There is widespread agreement that while on a Dummettian theory of meaning the justified logic is intuitionist, as its constants are governed by harmonious rules of inference, the situation is reversed on Huw Price's bilateralist account, where meanings are specified in terms of primitive speech acts assertion and denial. In bilateral logics, the rules for classical negation are in harmony. However, as it is possible to construct an intuitionist bilateral logic with harmonious rules, there is no formal argument (...) against intuitionism from the bilateralist perspective. Price gives an informal argument for classical negation based on a pragmatic notion of belief, characterised in terms of the differences they make to speakers' actions. The main part of this paper puts Price's argument under close scrutiny by regimenting it and isolating principles Price is committed to. It is shown that Price should draw a distinction between A or ¬A making a difference. According to Price, if A makes a difference to us, we treat it as decidable. This material allows the intuitionist to block Price's argument. Abandoning classical logic also brings advantages, as within intuitionist logic there is a precise meaning to what it might mean to treat A as decidable: it is to assume A ∨ ¬A. (shrink)
This is the 2nd edition of Computational logic. Vol. 1: Classical deductive computing with classical logic. This edition has a wholly new chapter on Datalog, a hard nut to crack from the viewpoint of semantics when negation is included.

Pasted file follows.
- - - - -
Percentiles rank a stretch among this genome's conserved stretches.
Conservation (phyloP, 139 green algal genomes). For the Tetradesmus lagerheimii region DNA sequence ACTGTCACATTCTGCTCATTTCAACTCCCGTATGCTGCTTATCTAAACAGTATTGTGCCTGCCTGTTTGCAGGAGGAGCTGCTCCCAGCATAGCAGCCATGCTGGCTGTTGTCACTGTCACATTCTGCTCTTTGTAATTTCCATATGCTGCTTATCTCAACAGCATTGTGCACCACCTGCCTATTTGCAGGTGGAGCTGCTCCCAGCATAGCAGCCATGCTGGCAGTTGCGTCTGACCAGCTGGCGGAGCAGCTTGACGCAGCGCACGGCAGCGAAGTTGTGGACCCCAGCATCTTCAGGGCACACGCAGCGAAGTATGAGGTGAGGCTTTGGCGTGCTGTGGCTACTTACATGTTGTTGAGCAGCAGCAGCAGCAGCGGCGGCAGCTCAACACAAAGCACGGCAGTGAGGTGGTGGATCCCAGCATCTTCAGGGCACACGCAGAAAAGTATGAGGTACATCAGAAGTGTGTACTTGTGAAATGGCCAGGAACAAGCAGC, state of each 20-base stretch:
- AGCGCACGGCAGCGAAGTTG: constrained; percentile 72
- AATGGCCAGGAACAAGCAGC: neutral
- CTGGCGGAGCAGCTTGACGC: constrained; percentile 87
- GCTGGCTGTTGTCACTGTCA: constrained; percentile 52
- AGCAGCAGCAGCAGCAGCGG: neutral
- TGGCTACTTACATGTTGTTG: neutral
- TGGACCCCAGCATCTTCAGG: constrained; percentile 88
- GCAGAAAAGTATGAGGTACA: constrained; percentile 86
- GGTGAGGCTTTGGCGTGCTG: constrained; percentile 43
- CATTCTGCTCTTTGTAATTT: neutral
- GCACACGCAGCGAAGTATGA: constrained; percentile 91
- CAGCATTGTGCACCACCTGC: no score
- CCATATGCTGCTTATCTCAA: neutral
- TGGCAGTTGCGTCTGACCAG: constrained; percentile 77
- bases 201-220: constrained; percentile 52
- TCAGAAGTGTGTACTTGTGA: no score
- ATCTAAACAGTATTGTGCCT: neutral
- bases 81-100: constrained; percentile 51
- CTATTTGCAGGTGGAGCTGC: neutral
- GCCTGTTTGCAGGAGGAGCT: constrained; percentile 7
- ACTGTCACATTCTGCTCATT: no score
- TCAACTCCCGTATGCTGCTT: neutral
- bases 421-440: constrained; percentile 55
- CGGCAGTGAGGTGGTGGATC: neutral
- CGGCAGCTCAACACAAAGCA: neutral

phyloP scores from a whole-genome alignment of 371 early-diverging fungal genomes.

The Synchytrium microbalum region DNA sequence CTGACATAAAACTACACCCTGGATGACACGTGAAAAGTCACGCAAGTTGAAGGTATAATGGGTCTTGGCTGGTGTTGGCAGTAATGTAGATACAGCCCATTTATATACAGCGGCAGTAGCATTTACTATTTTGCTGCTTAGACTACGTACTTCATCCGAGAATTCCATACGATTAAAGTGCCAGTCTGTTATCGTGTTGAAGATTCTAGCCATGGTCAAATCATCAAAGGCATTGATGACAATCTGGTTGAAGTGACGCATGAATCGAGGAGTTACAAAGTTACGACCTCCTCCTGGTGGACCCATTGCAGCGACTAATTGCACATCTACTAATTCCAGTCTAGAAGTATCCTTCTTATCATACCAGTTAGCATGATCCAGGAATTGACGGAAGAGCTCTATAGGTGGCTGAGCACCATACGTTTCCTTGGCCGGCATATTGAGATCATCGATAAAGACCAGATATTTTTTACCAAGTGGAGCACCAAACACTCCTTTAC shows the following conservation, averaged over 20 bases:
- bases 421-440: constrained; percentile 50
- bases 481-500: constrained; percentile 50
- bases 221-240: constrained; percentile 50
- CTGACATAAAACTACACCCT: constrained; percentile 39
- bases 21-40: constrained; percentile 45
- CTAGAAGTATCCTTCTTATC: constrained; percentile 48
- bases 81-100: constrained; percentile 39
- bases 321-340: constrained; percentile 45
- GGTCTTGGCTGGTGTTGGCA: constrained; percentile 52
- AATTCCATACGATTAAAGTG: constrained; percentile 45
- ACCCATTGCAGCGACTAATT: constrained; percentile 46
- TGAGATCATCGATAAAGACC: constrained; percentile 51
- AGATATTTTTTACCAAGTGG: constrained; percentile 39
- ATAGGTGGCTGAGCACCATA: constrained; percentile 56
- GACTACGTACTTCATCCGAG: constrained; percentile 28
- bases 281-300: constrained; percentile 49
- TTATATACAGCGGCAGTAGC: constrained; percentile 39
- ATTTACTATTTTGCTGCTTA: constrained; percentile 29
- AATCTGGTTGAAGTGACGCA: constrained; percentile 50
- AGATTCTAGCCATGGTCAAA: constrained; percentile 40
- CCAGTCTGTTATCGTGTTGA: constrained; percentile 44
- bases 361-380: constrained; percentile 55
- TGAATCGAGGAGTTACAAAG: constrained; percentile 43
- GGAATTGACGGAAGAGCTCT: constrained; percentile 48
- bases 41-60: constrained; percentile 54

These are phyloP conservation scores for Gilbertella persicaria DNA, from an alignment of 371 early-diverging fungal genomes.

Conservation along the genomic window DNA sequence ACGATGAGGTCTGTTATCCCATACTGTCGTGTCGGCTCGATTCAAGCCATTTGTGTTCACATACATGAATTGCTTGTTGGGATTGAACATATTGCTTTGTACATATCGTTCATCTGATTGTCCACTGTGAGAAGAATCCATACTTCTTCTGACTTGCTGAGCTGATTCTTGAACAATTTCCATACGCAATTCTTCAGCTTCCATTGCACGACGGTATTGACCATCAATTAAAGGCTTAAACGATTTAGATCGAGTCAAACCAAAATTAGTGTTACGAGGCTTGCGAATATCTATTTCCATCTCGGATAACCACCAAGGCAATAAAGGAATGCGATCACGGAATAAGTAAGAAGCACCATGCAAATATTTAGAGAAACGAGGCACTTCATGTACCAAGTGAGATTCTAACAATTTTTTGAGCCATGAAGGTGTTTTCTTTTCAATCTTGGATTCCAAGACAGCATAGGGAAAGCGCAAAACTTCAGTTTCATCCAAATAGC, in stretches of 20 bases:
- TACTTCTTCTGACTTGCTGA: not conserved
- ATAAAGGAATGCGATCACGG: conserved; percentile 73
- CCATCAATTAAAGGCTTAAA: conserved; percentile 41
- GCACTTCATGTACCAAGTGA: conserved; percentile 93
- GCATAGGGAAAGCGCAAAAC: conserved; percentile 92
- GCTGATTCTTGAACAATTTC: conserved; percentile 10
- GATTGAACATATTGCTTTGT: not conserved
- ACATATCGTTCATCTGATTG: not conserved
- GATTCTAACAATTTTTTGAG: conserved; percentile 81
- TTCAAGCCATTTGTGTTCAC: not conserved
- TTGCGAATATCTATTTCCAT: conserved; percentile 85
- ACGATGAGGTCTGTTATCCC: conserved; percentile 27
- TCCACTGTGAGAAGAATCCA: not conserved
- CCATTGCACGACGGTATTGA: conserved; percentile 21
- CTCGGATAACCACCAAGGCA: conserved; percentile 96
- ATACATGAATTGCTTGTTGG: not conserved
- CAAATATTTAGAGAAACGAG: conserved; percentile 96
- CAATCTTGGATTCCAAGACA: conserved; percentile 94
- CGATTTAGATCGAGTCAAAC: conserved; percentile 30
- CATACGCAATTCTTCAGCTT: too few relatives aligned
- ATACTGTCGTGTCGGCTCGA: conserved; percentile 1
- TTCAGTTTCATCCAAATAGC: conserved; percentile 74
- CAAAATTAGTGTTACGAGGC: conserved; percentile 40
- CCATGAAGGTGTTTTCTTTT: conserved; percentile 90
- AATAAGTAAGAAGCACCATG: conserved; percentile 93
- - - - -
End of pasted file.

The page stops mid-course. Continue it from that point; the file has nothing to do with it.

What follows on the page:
Paraconsistent logics are logical systems that reject the classical principle, usually dubbed Explosion, that a contradiction implies everything. However, the received view about paraconsistency focuses only the inferential version of Explosion, which is concerned with formulae, thereby overlooking other possible accounts. In this paper, we propose to focus, additionally, on a meta-inferential version of Explosion, i.e. which is concerned with inferences or sequents. In doing so, we will offer a new characterization of paraconsistency by means of which a logic (...) is paraconsistent if it invalidates either the inferential or the meta-inferential notion of Explosion. We show the non-triviality of this criterion by discussing a number of logics. On the one hand, logics which validate and invalidate both versions of Explosion, such as classical logic and Asenjo–Priest’s 3-valued logic LP. On the other hand, logics which validate one version of Explosion but not the other, such as the substructural logics TS and ST, introduced by Malinowski and Cobreros, Egré, Ripley and van Rooij, which are obtained via Malinowski’s and Frankowski’s q- and p-matrices, respectively. (shrink)
This paper discusses a dualization of Fitting's notion of a "cut-down" operation on a bilattice, rendering a "track-down" operation, later used to represent the idea that a consistent opinion cannot arise from a set including an inconsistent opinion. The logic of track-down operations on bilattices is proved equivalent to the logic d_Sfde, dual to Deutsch's system S_fde. Furthermore, track-down operations are employed to provide an epistemic interpretation for paraconsistent weak Kleene logic. Finally, two logics of sequential combinations (...) of cut-and track-down operations allow settling positively the question of whether bilattice-based semantics are available for subsystems of S_fde. (shrink)